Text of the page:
Two Roman Catholic churches built on indigenous land burned down on National Indigenous Peoples Day


Two Roman Catholic churches built on native land were burnt down in the South Okanagan, in the Canadian province of British Columbia, Vancouver Sun reported.

The Royal Canadian Mounted Police (RCMP) in Penticton-South Okanagan consider the fires, which occurred on National Aboriginal Peoples Day, to be “suspect”.

Vancouver Sun quoted Penticton South Okanagan RCMP spokesperson Sgt. Jason Bayda said an officer on patrol spotted a fire emerging from Sacred Heart Church on Penticton Indian Band lands at around 1:20 a.m.

Less than two hours later – at 3:10 a.m. – Oliver RCMP and Oliver Fire Department were informed that St. Gregory Church on Osoyoos Indian Band lands was on fire.

“Both churches have burned down and the police consider the fires to be suspect,” Bayda said.

The church fire incidents come less than a month after children’s mass graves were found in a former Indian residential school, fueled the nation’s anger against Canada and the Catholic Church’s treatment of the people indigenous.

The remains of 215 children, some as young as three, were discovered in British Columbia, Canada, buried under the site of a former residential school for Indigenous children.

From the 19th century to the 1970s, more than 150,000 Aboriginal children had to attend publicly funded Christian schools as part of a program to assimilate them into Canadian society. They were forced to convert to Christianity and were not allowed to speak their mother tongue. Many have been beaten and verbally assaulted, and up to 6,000 are believed to have died.

Kamloops Indian Residential School, which closed in 1978, was one of the residential schools created to erase First Nations culture. The school was run by the Catholic Church from 1890 to 1969. The institutions were known for the brutality it unleashed on children. The school had an enrollment peak of 500 in the 1950s.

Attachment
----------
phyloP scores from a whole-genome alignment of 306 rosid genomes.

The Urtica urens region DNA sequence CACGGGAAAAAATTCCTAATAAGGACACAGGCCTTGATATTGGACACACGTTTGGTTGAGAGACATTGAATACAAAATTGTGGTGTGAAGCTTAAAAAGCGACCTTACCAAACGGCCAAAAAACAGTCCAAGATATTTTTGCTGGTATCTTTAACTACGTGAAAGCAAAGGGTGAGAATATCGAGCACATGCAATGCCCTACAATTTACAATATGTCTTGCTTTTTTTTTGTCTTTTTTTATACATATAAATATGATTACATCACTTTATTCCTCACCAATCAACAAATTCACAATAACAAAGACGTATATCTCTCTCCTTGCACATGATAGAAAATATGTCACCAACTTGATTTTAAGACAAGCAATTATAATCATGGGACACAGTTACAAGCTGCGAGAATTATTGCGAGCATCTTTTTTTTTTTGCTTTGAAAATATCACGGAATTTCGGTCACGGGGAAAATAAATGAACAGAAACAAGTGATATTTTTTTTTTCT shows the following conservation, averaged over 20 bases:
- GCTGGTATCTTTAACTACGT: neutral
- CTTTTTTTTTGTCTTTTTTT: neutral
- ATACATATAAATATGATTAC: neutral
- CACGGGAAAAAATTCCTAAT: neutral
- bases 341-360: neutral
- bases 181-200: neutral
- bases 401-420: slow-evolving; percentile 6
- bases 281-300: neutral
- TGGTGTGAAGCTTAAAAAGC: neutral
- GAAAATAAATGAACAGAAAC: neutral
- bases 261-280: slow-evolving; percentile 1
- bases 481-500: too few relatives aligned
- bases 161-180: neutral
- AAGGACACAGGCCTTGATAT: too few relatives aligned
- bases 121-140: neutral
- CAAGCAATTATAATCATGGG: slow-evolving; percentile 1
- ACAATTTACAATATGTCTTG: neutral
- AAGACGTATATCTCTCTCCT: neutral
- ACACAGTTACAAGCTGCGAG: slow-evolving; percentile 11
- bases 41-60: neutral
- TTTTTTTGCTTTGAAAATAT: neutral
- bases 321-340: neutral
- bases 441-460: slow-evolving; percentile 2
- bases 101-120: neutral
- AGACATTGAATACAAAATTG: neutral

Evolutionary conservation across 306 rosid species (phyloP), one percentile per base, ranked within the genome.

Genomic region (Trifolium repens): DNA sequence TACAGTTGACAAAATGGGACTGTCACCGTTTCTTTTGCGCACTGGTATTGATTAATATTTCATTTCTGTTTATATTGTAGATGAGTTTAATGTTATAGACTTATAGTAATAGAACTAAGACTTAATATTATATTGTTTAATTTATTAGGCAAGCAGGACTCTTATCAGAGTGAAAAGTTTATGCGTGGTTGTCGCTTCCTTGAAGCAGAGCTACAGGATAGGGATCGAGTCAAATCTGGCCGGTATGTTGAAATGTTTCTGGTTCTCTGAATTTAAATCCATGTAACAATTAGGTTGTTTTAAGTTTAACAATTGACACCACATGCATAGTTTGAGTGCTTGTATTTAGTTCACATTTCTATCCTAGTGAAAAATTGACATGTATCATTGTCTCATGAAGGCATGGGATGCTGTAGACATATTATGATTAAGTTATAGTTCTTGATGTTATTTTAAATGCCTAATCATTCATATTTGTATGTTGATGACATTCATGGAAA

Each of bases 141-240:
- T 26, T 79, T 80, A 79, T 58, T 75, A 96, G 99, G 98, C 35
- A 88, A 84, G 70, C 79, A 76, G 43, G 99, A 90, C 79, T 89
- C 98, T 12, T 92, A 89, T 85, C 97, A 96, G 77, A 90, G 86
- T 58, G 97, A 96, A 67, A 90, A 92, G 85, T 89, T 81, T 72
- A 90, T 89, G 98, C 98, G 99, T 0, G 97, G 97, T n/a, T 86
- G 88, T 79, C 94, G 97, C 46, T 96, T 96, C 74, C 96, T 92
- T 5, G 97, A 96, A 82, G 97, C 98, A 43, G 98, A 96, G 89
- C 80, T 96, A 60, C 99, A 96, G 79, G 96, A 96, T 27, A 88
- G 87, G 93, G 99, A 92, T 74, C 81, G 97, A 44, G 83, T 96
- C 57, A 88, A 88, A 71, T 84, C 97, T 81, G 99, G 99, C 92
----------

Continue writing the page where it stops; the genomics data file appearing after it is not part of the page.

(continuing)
The federal government took over administration of the school from 1969 to 1978, using the building as a residence for students attending other Kamloops schools.

Kamloops Indian Residential School operated from 1890 to 1969.

Canada’s residential school system, which forcibly separated Indigenous children from their families, amounted to “cultural genocide,” a six-year investigation had revealed in 2015.

The Truth and Reconciliation Commission determined that residential schools were a system of “cultural genocide”. He found that at least 4,100 students died while attending schools, many of them due to abuse, neglect, illness or accident.

The report highlighted in great detail the horrific physical abuse, rape, malnutrition and other atrocities suffered by many of the 150,000 children who attended schools, usually run by Christian churches on behalf of Ottawa, 1840s to 1990s.

“The news that remains was found at the old Kamloops residential school breaks my heart – it is a painful reminder of this dark and shameful chapter in our country’s history. I think of all who are touched by this distressing news. We’re here for you, “Canadian Prime Minister Justin Trudeau tweeted on Friday.

The Indian Residential School Survivors Society (IRSSS) urged federal government and the Roman Catholic Church to take action following the discovery of the remains of 215 children buried on the grounds of the Kamloops Indian Residential School.

In a press release, IRSSS Co-Chair Rick Alec, a member of the Ts’kw’aylaxw First Nation, specifically called on the Pope to act.

“My Creator asks their God why the disciples would do this to us,” he said. “The Pope must answer this question. There is no longer to deny it. Now there is physical evidence of these anonymous graves.”

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